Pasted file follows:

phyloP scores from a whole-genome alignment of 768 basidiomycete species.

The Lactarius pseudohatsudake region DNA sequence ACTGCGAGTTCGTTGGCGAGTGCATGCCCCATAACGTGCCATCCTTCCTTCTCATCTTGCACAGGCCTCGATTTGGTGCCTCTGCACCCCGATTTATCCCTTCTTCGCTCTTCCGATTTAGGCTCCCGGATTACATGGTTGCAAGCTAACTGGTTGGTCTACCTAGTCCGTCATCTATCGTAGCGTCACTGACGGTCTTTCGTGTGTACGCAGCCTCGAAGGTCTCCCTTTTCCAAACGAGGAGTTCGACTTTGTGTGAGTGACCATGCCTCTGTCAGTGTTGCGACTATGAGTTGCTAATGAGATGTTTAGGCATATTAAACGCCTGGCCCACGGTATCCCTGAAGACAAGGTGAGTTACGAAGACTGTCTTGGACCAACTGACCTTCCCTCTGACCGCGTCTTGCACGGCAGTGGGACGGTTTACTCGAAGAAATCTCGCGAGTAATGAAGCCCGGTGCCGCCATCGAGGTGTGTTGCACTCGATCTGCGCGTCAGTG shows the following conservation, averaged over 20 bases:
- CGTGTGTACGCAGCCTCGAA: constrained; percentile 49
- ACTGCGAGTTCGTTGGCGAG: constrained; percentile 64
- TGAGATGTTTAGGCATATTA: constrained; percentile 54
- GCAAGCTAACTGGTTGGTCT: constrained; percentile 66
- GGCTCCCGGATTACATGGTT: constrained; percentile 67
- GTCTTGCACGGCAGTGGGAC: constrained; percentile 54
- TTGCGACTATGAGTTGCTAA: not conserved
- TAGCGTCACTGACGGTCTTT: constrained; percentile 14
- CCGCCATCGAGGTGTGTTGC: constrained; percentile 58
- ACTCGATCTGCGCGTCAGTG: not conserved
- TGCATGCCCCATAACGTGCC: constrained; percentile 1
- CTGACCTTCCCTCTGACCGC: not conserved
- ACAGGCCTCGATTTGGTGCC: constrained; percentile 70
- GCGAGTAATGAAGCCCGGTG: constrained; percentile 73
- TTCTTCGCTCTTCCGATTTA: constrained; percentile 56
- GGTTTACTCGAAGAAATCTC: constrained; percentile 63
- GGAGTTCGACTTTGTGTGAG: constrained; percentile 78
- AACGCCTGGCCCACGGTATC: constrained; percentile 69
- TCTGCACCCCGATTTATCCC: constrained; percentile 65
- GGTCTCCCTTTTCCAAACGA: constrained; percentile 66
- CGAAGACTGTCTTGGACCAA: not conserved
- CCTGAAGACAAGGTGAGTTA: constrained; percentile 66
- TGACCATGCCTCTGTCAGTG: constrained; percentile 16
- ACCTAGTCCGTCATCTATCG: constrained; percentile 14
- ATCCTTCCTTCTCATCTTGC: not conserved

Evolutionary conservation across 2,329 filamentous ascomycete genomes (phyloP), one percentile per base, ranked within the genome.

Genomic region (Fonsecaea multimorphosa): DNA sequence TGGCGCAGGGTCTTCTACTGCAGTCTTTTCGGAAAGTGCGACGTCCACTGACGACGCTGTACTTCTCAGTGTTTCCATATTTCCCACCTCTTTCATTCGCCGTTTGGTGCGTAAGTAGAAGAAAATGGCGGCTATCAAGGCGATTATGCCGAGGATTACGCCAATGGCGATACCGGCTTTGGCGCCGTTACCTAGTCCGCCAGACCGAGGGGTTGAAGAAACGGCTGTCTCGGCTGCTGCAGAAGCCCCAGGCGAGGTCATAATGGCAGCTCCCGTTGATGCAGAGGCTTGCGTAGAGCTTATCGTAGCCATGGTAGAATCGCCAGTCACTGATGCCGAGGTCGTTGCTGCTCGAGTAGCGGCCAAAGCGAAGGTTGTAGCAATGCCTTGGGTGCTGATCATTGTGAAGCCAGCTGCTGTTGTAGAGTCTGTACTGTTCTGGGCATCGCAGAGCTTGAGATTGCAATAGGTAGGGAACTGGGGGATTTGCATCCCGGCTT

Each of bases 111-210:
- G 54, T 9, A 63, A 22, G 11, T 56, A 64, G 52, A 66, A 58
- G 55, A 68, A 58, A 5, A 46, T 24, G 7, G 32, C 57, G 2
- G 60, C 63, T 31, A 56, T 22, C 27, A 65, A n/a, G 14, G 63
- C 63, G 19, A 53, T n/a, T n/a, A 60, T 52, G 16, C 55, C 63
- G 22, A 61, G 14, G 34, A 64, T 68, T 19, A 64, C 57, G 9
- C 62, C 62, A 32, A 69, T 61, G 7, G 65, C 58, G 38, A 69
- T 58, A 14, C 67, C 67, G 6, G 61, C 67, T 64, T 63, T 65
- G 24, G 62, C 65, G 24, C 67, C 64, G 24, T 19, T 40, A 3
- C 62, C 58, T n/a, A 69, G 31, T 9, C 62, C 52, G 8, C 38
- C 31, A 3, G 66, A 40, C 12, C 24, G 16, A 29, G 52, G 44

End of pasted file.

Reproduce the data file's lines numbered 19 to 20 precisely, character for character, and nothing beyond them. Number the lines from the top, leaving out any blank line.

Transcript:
- GGAGTTCGACTTTGTGTGAG: constrained; percentile 78
- AACGCCTGGCCCACGGTATC: constrained; percentile 69